Devolution and the Functioning of the Service Group Executive

Back to all Motions

Conference
2008 Health Care Service Group Conference
Date
14 December 2007
Decision
Carried as Amended

Conference proudly acknowledges that the activists and staff who support our health members at UK, regional and branch levels are second to none in their commitment, knowledge, skill and expertise. Conference recognises the enormous amount of work that has been done for the benefit of our members and UNISON in the face of huge challenges and pressures. Conference is well aware of the particular and intense spotlight that can shine on those who comprise our UK leadership.

Conference acknowledges the responsibility of us all to support and assist those who fulfil these roles. Conference believes that the Health Service Group decision making processes, around key policy matters and issues of terms and conditions, should be positive and dynamic and therefore reviewed continuously to reflect experience and changing circumstances.

Conference notes that in 2004 UNISON national delegate conference endorsed a report on the impact of devolution on the union and, in line with Rule D 2.9.5, the NEC has published a devolution protocol for bargaining, communication and policy development. The Health Service Group Executive (SGE) needs to operate effectively, efficiently and democratically. As an example, whilst Agenda for Change is a UK agreement, the ‘four nation’ employers are increasingly undertaking their own processes, and, on occasions taking different positions. The 2007 pay award being a classic example. The SGE must be able to respond to the impact of devolution.

The SGE is expected to show strong leadership politically, organisationally and administratively in a complex environment, making sure there is synergy of the constituent parts of the Executive. With that in mind Conference calls on a review of the way the SGE operates to include the issues below and report back to Conference 2009 on recommendations for improving the functioning of the SGE.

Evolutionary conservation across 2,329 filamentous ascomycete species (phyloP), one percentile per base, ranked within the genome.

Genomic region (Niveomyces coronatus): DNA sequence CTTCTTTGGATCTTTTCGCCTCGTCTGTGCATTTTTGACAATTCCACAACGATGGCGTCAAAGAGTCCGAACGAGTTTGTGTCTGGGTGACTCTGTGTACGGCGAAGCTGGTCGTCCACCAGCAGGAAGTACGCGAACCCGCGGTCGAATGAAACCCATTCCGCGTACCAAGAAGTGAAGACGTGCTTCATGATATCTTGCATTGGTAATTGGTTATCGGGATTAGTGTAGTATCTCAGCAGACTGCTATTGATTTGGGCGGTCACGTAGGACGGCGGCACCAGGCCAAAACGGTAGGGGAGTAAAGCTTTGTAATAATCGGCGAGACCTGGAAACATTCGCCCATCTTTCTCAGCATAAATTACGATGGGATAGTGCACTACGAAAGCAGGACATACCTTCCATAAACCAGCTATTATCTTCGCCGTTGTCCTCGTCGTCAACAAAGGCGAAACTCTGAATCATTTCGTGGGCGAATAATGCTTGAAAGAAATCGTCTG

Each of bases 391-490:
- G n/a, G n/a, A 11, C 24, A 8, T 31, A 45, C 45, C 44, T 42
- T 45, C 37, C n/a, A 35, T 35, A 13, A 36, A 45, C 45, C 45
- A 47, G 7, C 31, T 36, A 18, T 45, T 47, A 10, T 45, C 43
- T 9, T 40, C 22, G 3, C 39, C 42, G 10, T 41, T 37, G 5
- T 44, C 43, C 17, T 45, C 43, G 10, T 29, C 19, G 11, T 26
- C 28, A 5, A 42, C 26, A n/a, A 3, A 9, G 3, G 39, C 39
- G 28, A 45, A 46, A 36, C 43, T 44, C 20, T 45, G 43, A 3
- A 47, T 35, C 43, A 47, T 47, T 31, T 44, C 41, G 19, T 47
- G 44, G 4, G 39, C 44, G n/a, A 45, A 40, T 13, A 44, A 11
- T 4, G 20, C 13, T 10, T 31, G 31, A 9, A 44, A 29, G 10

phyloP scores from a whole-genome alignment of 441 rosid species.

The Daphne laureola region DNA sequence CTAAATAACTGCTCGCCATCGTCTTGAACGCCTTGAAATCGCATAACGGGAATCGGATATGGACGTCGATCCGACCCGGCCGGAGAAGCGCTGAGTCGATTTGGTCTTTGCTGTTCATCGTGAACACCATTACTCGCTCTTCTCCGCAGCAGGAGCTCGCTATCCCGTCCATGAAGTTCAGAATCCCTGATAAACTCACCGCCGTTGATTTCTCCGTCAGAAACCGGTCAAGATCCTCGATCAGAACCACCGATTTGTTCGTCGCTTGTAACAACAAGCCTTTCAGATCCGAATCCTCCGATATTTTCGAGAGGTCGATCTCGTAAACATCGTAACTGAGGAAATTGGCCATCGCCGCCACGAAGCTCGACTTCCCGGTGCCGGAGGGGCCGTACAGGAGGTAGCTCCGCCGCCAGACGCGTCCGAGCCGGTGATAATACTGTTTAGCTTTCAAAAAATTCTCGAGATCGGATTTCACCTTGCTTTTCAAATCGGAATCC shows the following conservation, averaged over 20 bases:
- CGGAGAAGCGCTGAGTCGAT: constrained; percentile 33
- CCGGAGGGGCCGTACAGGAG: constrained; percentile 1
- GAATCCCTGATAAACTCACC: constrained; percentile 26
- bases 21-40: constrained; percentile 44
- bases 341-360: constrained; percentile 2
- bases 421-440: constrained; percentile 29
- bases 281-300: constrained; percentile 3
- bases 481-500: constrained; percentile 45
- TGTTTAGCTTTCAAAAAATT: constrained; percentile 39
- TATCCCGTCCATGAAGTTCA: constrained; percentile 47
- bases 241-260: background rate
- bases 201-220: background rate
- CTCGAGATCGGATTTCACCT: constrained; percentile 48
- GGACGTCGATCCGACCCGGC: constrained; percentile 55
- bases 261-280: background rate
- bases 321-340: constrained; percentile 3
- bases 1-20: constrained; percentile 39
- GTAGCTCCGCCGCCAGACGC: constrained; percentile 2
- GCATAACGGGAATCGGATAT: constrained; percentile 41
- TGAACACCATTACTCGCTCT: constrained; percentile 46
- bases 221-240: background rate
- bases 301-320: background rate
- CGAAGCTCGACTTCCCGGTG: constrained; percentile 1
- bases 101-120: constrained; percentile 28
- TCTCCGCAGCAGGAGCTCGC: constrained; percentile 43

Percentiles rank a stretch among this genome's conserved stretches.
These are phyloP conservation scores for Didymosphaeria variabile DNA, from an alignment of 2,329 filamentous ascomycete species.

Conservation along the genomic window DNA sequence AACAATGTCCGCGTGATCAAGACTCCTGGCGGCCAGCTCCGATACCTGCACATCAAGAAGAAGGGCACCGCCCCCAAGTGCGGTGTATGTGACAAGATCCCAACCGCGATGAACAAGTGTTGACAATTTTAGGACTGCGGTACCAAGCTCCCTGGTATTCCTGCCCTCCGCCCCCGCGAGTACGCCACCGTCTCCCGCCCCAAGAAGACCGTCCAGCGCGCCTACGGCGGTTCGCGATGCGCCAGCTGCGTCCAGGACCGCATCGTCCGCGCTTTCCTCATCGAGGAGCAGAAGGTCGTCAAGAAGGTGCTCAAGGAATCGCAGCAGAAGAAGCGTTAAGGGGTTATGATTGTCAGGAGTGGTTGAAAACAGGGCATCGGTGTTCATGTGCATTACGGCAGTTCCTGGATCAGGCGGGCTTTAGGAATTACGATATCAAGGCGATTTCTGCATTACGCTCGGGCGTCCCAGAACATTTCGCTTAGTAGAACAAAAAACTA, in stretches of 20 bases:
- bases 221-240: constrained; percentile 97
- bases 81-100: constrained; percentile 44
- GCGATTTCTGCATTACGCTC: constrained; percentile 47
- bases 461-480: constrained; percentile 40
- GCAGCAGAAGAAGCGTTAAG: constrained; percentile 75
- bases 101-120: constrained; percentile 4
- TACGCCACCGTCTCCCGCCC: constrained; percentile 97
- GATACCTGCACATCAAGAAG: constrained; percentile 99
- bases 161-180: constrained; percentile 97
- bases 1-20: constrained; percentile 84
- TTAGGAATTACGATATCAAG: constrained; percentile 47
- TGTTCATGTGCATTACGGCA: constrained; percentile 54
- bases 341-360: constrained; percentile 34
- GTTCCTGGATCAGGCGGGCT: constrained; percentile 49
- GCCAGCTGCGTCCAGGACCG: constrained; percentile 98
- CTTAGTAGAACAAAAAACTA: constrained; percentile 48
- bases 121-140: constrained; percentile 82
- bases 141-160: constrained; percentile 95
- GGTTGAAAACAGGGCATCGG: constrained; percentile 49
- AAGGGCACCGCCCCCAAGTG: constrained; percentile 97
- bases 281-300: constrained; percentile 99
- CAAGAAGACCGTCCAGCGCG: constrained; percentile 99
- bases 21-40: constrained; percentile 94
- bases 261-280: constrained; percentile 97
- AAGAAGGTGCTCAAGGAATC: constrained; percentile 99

A Review Group should be established, by the office bearers of the SGE, bringing together appropriate expertise and facilitation. Issues for consideration would include:

1)The impact of devolution and the wider more pluralist political relationships UNISON now has with administrations in the Four Countries particularly in the context of the Agenda for Change Agreement;

2)Effective partnership working between full-time and lay colleagues in taking forward all the objectives of the union, including bargaining, social partnership, policy development, organisation and recruitment;

3)Decision making protocols for the SGE to ensure adequate time for consideration of proposals with Regions and Sector Committees; informed debate, thus promoting development of clear recommendations to the wider membership on key issues;

4)Creating and maintaining effective relationships with the UK union, other sectors, regions, and branches